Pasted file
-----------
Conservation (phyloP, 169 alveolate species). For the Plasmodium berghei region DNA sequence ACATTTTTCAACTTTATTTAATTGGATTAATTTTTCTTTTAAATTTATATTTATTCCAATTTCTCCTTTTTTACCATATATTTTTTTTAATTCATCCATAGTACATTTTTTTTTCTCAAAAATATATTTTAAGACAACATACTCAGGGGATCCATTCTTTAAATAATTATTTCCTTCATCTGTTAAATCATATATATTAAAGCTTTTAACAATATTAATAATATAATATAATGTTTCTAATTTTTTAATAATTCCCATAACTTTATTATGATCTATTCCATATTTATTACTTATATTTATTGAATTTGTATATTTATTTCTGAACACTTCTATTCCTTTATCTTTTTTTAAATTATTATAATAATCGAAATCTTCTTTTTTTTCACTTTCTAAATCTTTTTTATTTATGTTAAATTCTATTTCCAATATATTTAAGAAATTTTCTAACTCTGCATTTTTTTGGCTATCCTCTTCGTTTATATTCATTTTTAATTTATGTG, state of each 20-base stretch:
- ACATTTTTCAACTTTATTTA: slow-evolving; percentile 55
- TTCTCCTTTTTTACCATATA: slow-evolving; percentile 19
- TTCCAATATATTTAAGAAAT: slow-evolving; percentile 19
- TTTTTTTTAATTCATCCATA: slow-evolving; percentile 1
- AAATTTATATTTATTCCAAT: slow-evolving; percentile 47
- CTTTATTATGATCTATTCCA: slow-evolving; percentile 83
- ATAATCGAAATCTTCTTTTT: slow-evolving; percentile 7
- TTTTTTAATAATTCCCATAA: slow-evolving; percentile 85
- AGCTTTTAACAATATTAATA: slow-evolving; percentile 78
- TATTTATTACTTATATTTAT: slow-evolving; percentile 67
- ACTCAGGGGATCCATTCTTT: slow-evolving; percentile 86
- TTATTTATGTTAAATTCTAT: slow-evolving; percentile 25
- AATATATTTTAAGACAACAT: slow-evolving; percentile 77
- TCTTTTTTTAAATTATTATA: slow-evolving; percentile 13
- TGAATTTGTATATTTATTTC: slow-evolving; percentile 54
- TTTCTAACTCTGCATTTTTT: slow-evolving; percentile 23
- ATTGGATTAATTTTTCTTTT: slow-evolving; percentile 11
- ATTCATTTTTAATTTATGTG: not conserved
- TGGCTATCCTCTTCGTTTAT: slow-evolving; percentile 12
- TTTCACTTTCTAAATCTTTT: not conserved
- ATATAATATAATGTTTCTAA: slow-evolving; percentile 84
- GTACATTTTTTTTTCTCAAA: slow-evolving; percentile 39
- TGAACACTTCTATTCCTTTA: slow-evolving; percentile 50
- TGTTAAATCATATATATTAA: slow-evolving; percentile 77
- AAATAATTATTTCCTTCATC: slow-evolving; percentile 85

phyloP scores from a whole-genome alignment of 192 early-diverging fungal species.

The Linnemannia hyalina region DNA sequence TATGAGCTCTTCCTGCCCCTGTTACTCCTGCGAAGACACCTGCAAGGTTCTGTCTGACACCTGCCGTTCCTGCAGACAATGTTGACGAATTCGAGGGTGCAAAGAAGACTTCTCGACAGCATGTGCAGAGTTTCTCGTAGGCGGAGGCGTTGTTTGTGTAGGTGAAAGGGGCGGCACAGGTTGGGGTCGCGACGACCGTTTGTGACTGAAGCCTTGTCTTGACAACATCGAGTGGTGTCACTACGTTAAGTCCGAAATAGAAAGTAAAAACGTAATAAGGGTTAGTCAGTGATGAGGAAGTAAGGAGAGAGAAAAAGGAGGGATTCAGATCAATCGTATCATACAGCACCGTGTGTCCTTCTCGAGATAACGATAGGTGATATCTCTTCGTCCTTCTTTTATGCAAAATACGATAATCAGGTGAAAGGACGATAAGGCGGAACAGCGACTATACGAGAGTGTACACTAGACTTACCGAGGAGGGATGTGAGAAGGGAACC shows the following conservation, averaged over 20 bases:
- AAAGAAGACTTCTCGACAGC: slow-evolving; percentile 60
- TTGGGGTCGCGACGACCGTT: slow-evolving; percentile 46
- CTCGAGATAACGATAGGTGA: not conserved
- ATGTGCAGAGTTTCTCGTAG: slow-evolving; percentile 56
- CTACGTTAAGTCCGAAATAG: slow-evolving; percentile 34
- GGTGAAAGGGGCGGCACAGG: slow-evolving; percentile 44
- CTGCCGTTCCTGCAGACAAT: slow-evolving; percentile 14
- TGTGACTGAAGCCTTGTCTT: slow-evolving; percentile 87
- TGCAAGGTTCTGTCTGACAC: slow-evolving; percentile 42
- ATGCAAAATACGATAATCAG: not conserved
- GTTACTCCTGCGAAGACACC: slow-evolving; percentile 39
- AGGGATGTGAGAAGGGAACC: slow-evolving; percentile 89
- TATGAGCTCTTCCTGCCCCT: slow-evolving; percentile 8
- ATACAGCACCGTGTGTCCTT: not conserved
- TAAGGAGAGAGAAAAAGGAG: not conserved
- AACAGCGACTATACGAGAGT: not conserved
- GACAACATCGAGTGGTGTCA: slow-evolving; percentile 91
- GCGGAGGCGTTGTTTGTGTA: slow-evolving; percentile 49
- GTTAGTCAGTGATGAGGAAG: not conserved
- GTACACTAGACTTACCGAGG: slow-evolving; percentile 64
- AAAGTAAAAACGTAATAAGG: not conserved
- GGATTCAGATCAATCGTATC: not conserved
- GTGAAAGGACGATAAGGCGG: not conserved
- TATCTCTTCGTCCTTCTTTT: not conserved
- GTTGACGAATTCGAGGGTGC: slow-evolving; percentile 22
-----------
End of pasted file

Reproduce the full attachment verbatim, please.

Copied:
Conservation (phyloP, 169 alveolate species). For the Plasmodium berghei region DNA sequence ACATTTTTCAACTTTATTTAATTGGATTAATTTTTCTTTTAAATTTATATTTATTCCAATTTCTCCTTTTTTACCATATATTTTTTTTAATTCATCCATAGTACATTTTTTTTTCTCAAAAATATATTTTAAGACAACATACTCAGGGGATCCATTCTTTAAATAATTATTTCCTTCATCTGTTAAATCATATATATTAAAGCTTTTAACAATATTAATAATATAATATAATGTTTCTAATTTTTTAATAATTCCCATAACTTTATTATGATCTATTCCATATTTATTACTTATATTTATTGAATTTGTATATTTATTTCTGAACACTTCTATTCCTTTATCTTTTTTTAAATTATTATAATAATCGAAATCTTCTTTTTTTTCACTTTCTAAATCTTTTTTATTTATGTTAAATTCTATTTCCAATATATTTAAGAAATTTTCTAACTCTGCATTTTTTTGGCTATCCTCTTCGTTTATATTCATTTTTAATTTATGTG, state of each 20-base stretch:
- ACATTTTTCAACTTTATTTA: slow-evolving; percentile 55
- TTCTCCTTTTTTACCATATA: slow-evolving; percentile 19
- TTCCAATATATTTAAGAAAT: slow-evolving; percentile 19
- TTTTTTTTAATTCATCCATA: slow-evolving; percentile 1
- AAATTTATATTTATTCCAAT: slow-evolving; percentile 47
- CTTTATTATGATCTATTCCA: slow-evolving; percentile 83
- ATAATCGAAATCTTCTTTTT: slow-evolving; percentile 7
- TTTTTTAATAATTCCCATAA: slow-evolving; percentile 85
- AGCTTTTAACAATATTAATA: slow-evolving; percentile 78
- TATTTATTACTTATATTTAT: slow-evolving; percentile 67
- ACTCAGGGGATCCATTCTTT: slow-evolving; percentile 86
- TTATTTATGTTAAATTCTAT: slow-evolving; percentile 25
- AATATATTTTAAGACAACAT: slow-evolving; percentile 77
- TCTTTTTTTAAATTATTATA: slow-evolving; percentile 13
- TGAATTTGTATATTTATTTC: slow-evolving; percentile 54
- TTTCTAACTCTGCATTTTTT: slow-evolving; percentile 23
- ATTGGATTAATTTTTCTTTT: slow-evolving; percentile 11
- ATTCATTTTTAATTTATGTG: not conserved
- TGGCTATCCTCTTCGTTTAT: slow-evolving; percentile 12
- TTTCACTTTCTAAATCTTTT: not conserved
- ATATAATATAATGTTTCTAA: slow-evolving; percentile 84
- GTACATTTTTTTTTCTCAAA: slow-evolving; percentile 39
- TGAACACTTCTATTCCTTTA: slow-evolving; percentile 50
- TGTTAAATCATATATATTAA: slow-evolving; percentile 77
- AAATAATTATTTCCTTCATC: slow-evolving; percentile 85

phyloP scores from a whole-genome alignment of 192 early-diverging fungal species.

The Linnemannia hyalina region DNA sequence TATGAGCTCTTCCTGCCCCTGTTACTCCTGCGAAGACACCTGCAAGGTTCTGTCTGACACCTGCCGTTCCTGCAGACAATGTTGACGAATTCGAGGGTGCAAAGAAGACTTCTCGACAGCATGTGCAGAGTTTCTCGTAGGCGGAGGCGTTGTTTGTGTAGGTGAAAGGGGCGGCACAGGTTGGGGTCGCGACGACCGTTTGTGACTGAAGCCTTGTCTTGACAACATCGAGTGGTGTCACTACGTTAAGTCCGAAATAGAAAGTAAAAACGTAATAAGGGTTAGTCAGTGATGAGGAAGTAAGGAGAGAGAAAAAGGAGGGATTCAGATCAATCGTATCATACAGCACCGTGTGTCCTTCTCGAGATAACGATAGGTGATATCTCTTCGTCCTTCTTTTATGCAAAATACGATAATCAGGTGAAAGGACGATAAGGCGGAACAGCGACTATACGAGAGTGTACACTAGACTTACCGAGGAGGGATGTGAGAAGGGAACC shows the following conservation, averaged over 20 bases:
- AAAGAAGACTTCTCGACAGC: slow-evolving; percentile 60
- TTGGGGTCGCGACGACCGTT: slow-evolving; percentile 46
- CTCGAGATAACGATAGGTGA: not conserved
- ATGTGCAGAGTTTCTCGTAG: slow-evolving; percentile 56
- CTACGTTAAGTCCGAAATAG: slow-evolving; percentile 34
- GGTGAAAGGGGCGGCACAGG: slow-evolving; percentile 44
- CTGCCGTTCCTGCAGACAAT: slow-evolving; percentile 14
- TGTGACTGAAGCCTTGTCTT: slow-evolving; percentile 87
- TGCAAGGTTCTGTCTGACAC: slow-evolving; percentile 42
- ATGCAAAATACGATAATCAG: not conserved
- GTTACTCCTGCGAAGACACC: slow-evolving; percentile 39
- AGGGATGTGAGAAGGGAACC: slow-evolving; percentile 89
- TATGAGCTCTTCCTGCCCCT: slow-evolving; percentile 8
- ATACAGCACCGTGTGTCCTT: not conserved
- TAAGGAGAGAGAAAAAGGAG: not conserved
- AACAGCGACTATACGAGAGT: not conserved
- GACAACATCGAGTGGTGTCA: slow-evolving; percentile 91
- GCGGAGGCGTTGTTTGTGTA: slow-evolving; percentile 49
- GTTAGTCAGTGATGAGGAAG: not conserved
- GTACACTAGACTTACCGAGG: slow-evolving; percentile 64
- AAAGTAAAAACGTAATAAGG: not conserved
- GGATTCAGATCAATCGTATC: not conserved
- GTGAAAGGACGATAAGGCGG: not conserved
- TATCTCTTCGTCCTTCTTTT: not conserved
- GTTGACGAATTCGAGGGTGC: slow-evolving; percentile 22